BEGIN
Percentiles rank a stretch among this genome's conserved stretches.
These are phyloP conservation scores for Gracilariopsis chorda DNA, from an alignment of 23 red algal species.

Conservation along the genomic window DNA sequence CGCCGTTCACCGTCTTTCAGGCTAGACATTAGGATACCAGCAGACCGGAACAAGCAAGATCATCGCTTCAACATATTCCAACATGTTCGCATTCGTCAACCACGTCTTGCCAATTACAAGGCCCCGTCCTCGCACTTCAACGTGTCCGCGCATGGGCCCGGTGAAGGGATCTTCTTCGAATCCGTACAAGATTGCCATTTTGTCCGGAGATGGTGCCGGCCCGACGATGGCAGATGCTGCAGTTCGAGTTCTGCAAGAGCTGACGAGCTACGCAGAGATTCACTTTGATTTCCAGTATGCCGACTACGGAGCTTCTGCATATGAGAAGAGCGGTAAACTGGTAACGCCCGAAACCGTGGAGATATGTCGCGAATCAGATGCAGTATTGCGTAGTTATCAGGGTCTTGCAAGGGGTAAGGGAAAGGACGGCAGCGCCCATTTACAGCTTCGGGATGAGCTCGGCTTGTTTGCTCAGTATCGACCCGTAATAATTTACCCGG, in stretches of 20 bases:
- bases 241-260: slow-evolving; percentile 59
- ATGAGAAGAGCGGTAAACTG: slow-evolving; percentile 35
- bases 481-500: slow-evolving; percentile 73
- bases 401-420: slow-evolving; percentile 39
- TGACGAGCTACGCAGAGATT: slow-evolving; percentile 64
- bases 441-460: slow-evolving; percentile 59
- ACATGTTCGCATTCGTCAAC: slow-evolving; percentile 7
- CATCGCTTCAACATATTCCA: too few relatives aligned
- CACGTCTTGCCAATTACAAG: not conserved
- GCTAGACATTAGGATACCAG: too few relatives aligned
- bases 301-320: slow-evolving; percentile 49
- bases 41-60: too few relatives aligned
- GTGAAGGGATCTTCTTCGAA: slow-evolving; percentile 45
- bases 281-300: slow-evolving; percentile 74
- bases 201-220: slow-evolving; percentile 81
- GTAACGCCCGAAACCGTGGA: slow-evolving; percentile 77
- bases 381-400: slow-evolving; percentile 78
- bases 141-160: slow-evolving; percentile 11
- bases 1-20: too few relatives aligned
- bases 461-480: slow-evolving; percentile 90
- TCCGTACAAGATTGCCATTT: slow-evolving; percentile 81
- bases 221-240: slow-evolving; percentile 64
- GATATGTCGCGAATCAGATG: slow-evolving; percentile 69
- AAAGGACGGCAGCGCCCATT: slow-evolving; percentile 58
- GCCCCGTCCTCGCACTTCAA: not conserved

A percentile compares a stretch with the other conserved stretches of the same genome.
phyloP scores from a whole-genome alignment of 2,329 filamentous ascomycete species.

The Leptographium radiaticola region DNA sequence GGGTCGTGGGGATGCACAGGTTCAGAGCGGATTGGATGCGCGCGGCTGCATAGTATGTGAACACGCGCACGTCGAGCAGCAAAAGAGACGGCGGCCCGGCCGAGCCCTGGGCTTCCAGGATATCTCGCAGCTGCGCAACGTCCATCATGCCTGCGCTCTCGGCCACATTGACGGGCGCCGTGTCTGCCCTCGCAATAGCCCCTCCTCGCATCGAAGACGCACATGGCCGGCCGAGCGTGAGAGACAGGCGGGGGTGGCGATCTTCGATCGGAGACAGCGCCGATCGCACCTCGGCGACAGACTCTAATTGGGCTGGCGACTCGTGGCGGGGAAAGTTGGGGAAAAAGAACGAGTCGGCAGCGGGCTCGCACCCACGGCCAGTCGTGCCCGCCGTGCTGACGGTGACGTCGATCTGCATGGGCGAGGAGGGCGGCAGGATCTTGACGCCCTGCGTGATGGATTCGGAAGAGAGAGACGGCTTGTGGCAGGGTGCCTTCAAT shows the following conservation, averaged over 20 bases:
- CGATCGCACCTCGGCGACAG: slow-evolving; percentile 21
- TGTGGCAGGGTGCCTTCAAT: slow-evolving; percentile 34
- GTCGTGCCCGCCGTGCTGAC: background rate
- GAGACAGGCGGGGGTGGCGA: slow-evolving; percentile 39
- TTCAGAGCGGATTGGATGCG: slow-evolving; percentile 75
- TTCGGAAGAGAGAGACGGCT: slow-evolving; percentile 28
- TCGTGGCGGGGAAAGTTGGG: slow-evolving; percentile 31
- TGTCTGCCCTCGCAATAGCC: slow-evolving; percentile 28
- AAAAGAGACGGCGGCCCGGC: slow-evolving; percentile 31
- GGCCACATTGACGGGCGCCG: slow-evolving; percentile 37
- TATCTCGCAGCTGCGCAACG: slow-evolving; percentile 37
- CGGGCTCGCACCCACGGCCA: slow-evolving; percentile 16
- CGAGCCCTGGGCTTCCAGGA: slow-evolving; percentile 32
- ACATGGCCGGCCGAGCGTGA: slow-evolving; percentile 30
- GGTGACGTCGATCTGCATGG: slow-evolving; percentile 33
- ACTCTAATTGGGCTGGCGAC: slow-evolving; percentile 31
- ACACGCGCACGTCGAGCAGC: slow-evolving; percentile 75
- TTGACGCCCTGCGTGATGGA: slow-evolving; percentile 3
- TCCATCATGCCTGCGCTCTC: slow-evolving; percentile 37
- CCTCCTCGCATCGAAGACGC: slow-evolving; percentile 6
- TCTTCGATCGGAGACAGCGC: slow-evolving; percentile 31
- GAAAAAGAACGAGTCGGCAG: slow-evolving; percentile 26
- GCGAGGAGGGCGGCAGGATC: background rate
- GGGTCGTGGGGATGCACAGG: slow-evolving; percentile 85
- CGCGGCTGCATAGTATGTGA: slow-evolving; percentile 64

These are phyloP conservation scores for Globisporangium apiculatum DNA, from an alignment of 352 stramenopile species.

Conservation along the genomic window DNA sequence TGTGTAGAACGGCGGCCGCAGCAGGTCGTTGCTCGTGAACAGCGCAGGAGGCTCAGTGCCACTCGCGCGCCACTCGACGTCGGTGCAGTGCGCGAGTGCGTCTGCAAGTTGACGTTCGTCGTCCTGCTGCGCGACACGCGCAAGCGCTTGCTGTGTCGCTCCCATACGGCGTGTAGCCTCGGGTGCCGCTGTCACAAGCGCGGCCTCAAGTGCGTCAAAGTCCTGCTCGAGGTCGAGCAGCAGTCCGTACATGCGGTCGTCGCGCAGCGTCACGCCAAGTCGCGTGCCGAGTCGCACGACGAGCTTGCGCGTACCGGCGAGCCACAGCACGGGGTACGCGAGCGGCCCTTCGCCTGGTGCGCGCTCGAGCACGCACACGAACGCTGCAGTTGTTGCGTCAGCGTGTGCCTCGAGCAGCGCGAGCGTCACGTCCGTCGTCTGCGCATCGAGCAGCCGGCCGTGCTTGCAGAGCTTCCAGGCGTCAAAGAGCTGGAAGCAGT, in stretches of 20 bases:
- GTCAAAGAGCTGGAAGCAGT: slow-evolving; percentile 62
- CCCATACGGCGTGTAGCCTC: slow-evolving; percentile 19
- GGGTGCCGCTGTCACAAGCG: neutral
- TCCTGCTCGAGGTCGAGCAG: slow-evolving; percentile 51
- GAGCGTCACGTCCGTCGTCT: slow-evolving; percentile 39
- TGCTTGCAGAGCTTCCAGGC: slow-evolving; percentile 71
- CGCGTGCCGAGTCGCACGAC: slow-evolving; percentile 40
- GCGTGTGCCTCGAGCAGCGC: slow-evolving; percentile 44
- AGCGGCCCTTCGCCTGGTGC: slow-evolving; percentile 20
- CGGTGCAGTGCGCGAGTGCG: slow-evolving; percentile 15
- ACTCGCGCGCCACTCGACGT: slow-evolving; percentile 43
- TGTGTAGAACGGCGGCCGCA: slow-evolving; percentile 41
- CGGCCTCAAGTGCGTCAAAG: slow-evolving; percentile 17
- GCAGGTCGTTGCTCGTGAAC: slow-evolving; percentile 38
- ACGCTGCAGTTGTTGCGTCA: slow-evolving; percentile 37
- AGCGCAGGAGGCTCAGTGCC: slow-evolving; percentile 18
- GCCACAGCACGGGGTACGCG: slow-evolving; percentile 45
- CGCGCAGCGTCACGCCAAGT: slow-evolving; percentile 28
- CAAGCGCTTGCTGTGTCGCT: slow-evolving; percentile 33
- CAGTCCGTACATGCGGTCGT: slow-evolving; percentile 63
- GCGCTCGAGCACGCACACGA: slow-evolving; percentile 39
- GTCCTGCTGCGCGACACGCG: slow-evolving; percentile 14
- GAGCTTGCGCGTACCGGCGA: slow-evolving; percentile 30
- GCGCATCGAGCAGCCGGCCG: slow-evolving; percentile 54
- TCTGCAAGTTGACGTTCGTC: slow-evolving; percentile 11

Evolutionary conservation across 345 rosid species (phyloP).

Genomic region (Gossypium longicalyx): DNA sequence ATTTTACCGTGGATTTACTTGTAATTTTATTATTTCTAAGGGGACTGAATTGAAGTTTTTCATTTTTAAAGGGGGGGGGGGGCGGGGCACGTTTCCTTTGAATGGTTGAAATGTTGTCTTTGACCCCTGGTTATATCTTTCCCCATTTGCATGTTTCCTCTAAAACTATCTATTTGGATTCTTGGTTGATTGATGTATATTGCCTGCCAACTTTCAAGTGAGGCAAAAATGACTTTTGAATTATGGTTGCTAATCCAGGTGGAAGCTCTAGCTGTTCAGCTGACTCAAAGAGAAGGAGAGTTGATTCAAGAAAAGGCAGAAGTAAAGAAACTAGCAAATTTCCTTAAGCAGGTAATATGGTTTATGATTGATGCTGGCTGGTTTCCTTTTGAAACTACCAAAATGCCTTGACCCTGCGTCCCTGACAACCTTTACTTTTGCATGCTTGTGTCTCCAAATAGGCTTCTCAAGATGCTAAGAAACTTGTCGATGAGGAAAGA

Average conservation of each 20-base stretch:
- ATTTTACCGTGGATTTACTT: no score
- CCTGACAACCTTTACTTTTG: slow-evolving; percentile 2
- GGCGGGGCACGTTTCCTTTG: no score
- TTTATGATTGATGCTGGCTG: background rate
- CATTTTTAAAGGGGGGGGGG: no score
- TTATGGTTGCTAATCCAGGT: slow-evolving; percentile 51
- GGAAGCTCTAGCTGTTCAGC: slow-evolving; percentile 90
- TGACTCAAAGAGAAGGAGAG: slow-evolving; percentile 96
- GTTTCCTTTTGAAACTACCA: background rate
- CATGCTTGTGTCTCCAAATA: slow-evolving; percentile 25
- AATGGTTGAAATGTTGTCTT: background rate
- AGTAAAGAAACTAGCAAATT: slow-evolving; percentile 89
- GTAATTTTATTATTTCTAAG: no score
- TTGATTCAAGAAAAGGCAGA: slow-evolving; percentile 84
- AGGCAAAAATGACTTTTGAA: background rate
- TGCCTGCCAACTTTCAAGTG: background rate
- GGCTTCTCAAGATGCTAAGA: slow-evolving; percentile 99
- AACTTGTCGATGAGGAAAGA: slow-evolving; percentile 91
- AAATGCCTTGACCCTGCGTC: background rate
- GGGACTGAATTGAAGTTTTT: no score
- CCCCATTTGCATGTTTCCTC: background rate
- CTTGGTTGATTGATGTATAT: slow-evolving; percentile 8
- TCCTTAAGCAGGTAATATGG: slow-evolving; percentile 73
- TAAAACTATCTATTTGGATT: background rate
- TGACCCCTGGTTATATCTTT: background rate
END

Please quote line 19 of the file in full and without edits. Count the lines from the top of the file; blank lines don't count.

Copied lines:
- GTAACGCCCGAAACCGTGGA: slow-evolving; percentile 77